OWL ps desktop

This was my computer desktop yesterday, with all sort of bits and pieces of my owl scattered over the screen.  Whenever I approach these art quilt deadlines, I feel like a child being dragged kicking and screaming toward home.  Deadline, I moan to no one in particular.  I’d better get crackin’ because I know my Four-in-Art-mates will have theirs ready.

But one thing leads to another and to another and pretty soon I hear my husband arrive home and I’ve been working and veering through a creative journey for hours, absorbed in my task.  And then I can’t wait to get back to where I’m headed–which of course, I have no real idea of where it will end.  For now, I know only the next step, and that’s where I’ll go.

Creativity

(from *here*)

We’ve decided to open our group up to four more quilters to participate in our art quilt adventure.  You do not need to be an artist (hey–I’m not), but only want to stretch your creative wings.  We have four art quilt deadlines a year: February, May, August and November.  So far, the quilts are experimental in size: 12″ square. You’ll need to have a blog or a Flickr site, and a sense of adventure.  We welcome beginners, but most of us have some years of experience either in handcrafting or sewing.  I think we went this direction just because we wanted to try something new.

Leave a comment if you are interested, along with a comment as to why you might think taking a jump into this kind of creating is where you want to tread.  Make sure I have a link to either your blog or your Flickr site, so I can get a feel for what type of quilter you are.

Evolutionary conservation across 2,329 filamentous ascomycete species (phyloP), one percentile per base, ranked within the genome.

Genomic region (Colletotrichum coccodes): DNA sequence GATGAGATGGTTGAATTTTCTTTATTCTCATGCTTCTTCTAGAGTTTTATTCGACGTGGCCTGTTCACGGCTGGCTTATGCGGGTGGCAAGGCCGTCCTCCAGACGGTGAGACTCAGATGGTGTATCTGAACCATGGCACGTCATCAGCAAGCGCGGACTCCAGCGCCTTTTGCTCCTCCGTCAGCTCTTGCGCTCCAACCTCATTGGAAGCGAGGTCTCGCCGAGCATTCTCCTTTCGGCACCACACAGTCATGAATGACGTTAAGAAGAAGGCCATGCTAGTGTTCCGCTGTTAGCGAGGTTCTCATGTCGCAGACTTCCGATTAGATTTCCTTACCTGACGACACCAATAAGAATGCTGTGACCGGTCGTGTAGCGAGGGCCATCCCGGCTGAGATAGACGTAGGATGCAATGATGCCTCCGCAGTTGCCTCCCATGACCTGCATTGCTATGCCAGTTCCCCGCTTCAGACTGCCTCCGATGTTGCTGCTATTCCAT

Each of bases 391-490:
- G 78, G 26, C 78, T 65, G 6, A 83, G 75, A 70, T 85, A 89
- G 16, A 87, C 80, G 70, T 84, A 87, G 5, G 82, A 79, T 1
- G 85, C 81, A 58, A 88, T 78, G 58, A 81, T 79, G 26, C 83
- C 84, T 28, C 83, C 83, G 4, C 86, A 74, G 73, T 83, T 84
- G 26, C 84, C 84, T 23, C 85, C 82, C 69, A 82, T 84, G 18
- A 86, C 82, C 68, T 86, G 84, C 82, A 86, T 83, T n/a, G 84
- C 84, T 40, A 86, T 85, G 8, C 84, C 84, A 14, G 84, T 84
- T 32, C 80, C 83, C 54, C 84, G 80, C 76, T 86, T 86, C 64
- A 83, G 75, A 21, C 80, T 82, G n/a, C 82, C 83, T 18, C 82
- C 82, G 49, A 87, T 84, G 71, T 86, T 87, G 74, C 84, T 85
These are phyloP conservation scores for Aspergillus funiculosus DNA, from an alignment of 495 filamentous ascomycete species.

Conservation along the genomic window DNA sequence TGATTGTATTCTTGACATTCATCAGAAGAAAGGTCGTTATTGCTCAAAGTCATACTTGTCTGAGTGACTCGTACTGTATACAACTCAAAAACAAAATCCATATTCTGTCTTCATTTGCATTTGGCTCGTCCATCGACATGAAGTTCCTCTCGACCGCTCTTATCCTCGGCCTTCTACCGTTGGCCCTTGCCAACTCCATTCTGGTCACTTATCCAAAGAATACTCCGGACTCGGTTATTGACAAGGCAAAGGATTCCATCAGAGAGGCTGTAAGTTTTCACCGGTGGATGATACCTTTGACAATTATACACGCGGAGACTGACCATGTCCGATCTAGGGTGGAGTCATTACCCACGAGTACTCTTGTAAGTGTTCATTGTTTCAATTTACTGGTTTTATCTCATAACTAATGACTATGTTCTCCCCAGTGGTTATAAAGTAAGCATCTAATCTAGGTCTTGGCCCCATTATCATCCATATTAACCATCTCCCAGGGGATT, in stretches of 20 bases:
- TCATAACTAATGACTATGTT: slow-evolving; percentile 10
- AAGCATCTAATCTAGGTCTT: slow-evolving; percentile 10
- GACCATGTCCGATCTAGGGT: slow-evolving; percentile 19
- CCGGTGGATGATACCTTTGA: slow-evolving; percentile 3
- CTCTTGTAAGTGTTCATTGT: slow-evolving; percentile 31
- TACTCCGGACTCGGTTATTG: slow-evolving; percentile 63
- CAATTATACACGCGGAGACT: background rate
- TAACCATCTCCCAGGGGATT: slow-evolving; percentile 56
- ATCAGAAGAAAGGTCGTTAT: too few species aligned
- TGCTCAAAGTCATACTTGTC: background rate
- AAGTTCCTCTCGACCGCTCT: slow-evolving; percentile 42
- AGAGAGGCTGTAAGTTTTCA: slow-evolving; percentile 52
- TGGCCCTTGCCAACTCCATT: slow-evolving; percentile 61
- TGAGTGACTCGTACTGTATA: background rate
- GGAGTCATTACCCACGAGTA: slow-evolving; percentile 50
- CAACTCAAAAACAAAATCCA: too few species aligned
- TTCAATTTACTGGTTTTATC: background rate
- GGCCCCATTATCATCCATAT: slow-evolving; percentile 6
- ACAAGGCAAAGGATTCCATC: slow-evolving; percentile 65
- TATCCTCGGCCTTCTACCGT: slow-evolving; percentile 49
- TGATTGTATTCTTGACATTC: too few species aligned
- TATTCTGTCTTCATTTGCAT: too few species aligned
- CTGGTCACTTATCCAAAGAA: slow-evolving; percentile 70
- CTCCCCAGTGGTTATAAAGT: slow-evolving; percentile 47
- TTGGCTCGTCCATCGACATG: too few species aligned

Creating is a do to list

Block of the Month: Starts and Re-starts

AWAT2 Strip Sets

I’ve been working on Amish With a Twist–part II, having sewn up some strip sets before I went under the knife for foot surgery, then cut them apart:

AWAT2 Strip Sets Cut

While this is how the pattern recommended we proceed, but when sewing them together I found lots of repeated colors.  Think carefully about where you sew your lights and mediums, trying not to have the same order of colors from bottom to top, otherwise you’ll find yourself with the problem I have below:

AWAT2 blocks2

So yes, today I’ll be unpicking and re-stitching in order to break up the two yellows.  What you see up on my pinwall is where I got a bit smarter and laid out the strips and the stars and the sets, and could mix and match before sewing them up in a rush.

AWAT2  blocks1

Actually, when you open that first package, I’d recommend making yourself one of these:

AWAT2 Swatch Card

A swatch card.  I wrote the name of the color on each clip of selvage, then also coded them as to whether the pattern designer considered it a “medium” or a “light,” as shown by the pink or yellow lines next to the swatch.  While it was true that I was cutting these out while hanging out with my three younger grandchildren, and I was trying to follow the plots of their multiple episodes of Witches of Waverly Place streaming down on Netflix as their mother took a nap, I was also pulling out my hair over which color was which.  The pattern does include a color chart, but as we all know, print colors can vary from actual colors.  So, do your best to sort out which is what color and go forward.

I’m past the initial confusion and aside from the bit of re-stitching I’m going to be doing in a minute, I’m enjoying this process.  I’ve never done a Block of the Month (BOM) before, and it’s kind of fun to get a package and a pattern on your doorstep.  It is fun to pick and choose colors in the fabric shop, I admit, as well as patterns and ideas, but this summer, given all the sturm und drang (aka “storm and stress”) of the surgery, family trips, and other sundry complications in my world, it will be nice to have part of the creative process simplified.  This is my inspiration (the finished quilt top) and I look at it often:

AmishTwist2

Hopefully, if I stay on track and don’t get too far behind (yes, I’m three blocks behind already!) I’ll have a gorgeous quilt like this one.

˙˙˙˙˙˙˙˙˙˙˙˙˙˙˙˙˙˙˙˙˙˙˙˙˙˙˙˙

Zucchini Cranberry Walnut Bread

On a side note: for those of you with tons of zucchini in your gardens, I finally got a handle on an interesting zucchini bread recipe, with dried cranberries and walnuts.  Recipe *here.*